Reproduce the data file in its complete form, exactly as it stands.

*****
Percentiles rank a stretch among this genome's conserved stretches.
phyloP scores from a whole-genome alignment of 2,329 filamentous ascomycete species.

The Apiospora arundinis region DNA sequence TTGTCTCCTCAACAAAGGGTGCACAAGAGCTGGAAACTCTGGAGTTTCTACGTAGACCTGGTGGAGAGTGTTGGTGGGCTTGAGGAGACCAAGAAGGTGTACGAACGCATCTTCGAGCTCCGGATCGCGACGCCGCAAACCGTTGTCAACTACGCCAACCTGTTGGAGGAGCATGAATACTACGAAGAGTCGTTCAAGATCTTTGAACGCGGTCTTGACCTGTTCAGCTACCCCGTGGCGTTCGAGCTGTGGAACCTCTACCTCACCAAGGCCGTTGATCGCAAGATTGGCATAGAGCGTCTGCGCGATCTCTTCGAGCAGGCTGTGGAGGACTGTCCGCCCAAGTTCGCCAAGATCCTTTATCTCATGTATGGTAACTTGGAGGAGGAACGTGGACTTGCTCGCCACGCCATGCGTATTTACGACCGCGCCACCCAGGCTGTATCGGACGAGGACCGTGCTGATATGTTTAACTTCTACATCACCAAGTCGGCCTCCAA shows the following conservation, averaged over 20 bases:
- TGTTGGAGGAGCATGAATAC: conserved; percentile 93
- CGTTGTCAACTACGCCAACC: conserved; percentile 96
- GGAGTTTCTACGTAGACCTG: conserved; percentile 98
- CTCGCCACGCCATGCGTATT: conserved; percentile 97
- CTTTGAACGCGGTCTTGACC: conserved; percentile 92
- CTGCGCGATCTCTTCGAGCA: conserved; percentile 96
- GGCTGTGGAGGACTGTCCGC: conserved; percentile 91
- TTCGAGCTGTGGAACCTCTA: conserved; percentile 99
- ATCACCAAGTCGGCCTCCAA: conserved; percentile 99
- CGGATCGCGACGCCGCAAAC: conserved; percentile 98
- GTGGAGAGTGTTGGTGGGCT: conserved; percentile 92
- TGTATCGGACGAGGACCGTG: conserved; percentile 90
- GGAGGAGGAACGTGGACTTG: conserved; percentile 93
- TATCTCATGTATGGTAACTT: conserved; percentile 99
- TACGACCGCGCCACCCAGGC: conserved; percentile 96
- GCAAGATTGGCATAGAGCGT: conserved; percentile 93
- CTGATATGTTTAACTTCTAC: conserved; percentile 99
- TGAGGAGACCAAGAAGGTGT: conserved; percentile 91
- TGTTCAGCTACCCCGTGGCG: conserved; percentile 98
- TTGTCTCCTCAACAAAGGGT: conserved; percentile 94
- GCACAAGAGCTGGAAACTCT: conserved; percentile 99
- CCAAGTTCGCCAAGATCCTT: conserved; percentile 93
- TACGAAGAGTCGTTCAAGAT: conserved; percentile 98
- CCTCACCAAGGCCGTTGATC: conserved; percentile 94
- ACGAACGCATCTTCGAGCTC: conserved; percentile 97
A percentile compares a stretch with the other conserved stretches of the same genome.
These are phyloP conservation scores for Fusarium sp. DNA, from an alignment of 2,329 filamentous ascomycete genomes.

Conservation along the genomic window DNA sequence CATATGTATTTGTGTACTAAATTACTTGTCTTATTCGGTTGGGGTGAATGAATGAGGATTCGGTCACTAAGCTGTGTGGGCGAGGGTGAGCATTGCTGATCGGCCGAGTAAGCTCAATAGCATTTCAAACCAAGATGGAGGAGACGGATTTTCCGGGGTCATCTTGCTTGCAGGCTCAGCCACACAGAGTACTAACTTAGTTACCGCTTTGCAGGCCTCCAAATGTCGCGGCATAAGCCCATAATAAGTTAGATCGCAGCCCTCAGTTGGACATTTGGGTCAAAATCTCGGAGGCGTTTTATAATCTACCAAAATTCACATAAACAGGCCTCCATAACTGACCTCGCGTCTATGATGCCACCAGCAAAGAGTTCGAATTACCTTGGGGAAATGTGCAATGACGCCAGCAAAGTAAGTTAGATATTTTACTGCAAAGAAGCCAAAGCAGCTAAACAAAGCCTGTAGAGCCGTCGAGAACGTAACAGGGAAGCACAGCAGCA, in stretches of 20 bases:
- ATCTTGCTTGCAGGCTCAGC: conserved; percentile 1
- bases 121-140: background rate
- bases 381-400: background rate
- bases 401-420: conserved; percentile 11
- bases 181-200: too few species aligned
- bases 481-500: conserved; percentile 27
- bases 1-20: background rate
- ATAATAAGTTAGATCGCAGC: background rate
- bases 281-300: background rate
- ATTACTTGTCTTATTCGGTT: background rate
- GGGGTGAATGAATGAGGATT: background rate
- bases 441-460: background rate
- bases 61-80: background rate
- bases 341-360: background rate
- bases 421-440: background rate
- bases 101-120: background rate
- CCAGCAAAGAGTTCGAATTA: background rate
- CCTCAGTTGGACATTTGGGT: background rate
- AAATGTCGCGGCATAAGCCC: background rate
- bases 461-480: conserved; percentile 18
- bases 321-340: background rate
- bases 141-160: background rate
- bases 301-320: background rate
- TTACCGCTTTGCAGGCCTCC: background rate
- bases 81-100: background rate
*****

Percentiles rank a stretch among this genome's conserved stretches.
phyloP scores from a whole-genome alignment of 2,329 filamentous ascomycete species.

The Apiospora arundinis region DNA sequence TTGTCTCCTCAACAAAGGGTGCACAAGAGCTGGAAACTCTGGAGTTTCTACGTAGACCTGGTGGAGAGTGTTGGTGGGCTTGAGGAGACCAAGAAGGTGTACGAACGCATCTTCGAGCTCCGGATCGCGACGCCGCAAACCGTTGTCAACTACGCCAACCTGTTGGAGGAGCATGAATACTACGAAGAGTCGTTCAAGATCTTTGAACGCGGTCTTGACCTGTTCAGCTACCCCGTGGCGTTCGAGCTGTGGAACCTCTACCTCACCAAGGCCGTTGATCGCAAGATTGGCATAGAGCGTCTGCGCGATCTCTTCGAGCAGGCTGTGGAGGACTGTCCGCCCAAGTTCGCCAAGATCCTTTATCTCATGTATGGTAACTTGGAGGAGGAACGTGGACTTGCTCGCCACGCCATGCGTATTTACGACCGCGCCACCCAGGCTGTATCGGACGAGGACCGTGCTGATATGTTTAACTTCTACATCACCAAGTCGGCCTCCAA shows the following conservation, averaged over 20 bases:
- TGTTGGAGGAGCATGAATAC: conserved; percentile 93
- CGTTGTCAACTACGCCAACC: conserved; percentile 96
- GGAGTTTCTACGTAGACCTG: conserved; percentile 98
- CTCGCCACGCCATGCGTATT: conserved; percentile 97
- CTTTGAACGCGGTCTTGACC: conserved; percentile 92
- CTGCGCGATCTCTTCGAGCA: conserved; percentile 96
- GGCTGTGGAGGACTGTCCGC: conserved; percentile 91
- TTCGAGCTGTGGAACCTCTA: conserved; percentile 99
- ATCACCAAGTCGGCCTCCAA: conserved; percentile 99
- CGGATCGCGACGCCGCAAAC: conserved; percentile 98
- GTGGAGAGTGTTGGTGGGCT: conserved; percentile 92
- TGTATCGGACGAGGACCGTG: conserved; percentile 90
- GGAGGAGGAACGTGGACTTG: conserved; percentile 93
- TATCTCATGTATGGTAACTT: conserved; percentile 99
- TACGACCGCGCCACCCAGGC: conserved; percentile 96
- GCAAGATTGGCATAGAGCGT: conserved; percentile 93
- CTGATATGTTTAACTTCTAC: conserved; percentile 99
- TGAGGAGACCAAGAAGGTGT: conserved; percentile 91
- TGTTCAGCTACCCCGTGGCG: conserved; percentile 98
- TTGTCTCCTCAACAAAGGGT: conserved; percentile 94
- GCACAAGAGCTGGAAACTCT: conserved; percentile 99
- CCAAGTTCGCCAAGATCCTT: conserved; percentile 93
- TACGAAGAGTCGTTCAAGAT: conserved; percentile 98
- CCTCACCAAGGCCGTTGATC: conserved; percentile 94
- ACGAACGCATCTTCGAGCTC: conserved; percentile 97
A percentile compares a stretch with the other conserved stretches of the same genome.
These are phyloP conservation scores for Fusarium sp. DNA, from an alignment of 2,329 filamentous ascomycete genomes.

Conservation along the genomic window DNA sequence CATATGTATTTGTGTACTAAATTACTTGTCTTATTCGGTTGGGGTGAATGAATGAGGATTCGGTCACTAAGCTGTGTGGGCGAGGGTGAGCATTGCTGATCGGCCGAGTAAGCTCAATAGCATTTCAAACCAAGATGGAGGAGACGGATTTTCCGGGGTCATCTTGCTTGCAGGCTCAGCCACACAGAGTACTAACTTAGTTACCGCTTTGCAGGCCTCCAAATGTCGCGGCATAAGCCCATAATAAGTTAGATCGCAGCCCTCAGTTGGACATTTGGGTCAAAATCTCGGAGGCGTTTTATAATCTACCAAAATTCACATAAACAGGCCTCCATAACTGACCTCGCGTCTATGATGCCACCAGCAAAGAGTTCGAATTACCTTGGGGAAATGTGCAATGACGCCAGCAAAGTAAGTTAGATATTTTACTGCAAAGAAGCCAAAGCAGCTAAACAAAGCCTGTAGAGCCGTCGAGAACGTAACAGGGAAGCACAGCAGCA, in stretches of 20 bases:
- ATCTTGCTTGCAGGCTCAGC: conserved; percentile 1
- bases 121-140: background rate
- bases 381-400: background rate
- bases 401-420: conserved; percentile 11
- bases 181-200: too few species aligned
- bases 481-500: conserved; percentile 27
- bases 1-20: background rate
- ATAATAAGTTAGATCGCAGC: background rate
- bases 281-300: background rate
- ATTACTTGTCTTATTCGGTT: background rate
- GGGGTGAATGAATGAGGATT: background rate
- bases 441-460: background rate
- bases 61-80: background rate
- bases 341-360: background rate
- bases 421-440: background rate
- bases 101-120: background rate
- CCAGCAAAGAGTTCGAATTA: background rate
- CCTCAGTTGGACATTTGGGT: background rate
- AAATGTCGCGGCATAAGCCC: background rate
- bases 461-480: conserved; percentile 18
- bases 321-340: background rate
- bases 141-160: background rate
- bases 301-320: background rate
- TTACCGCTTTGCAGGCCTCC: background rate
- bases 81-100: background rate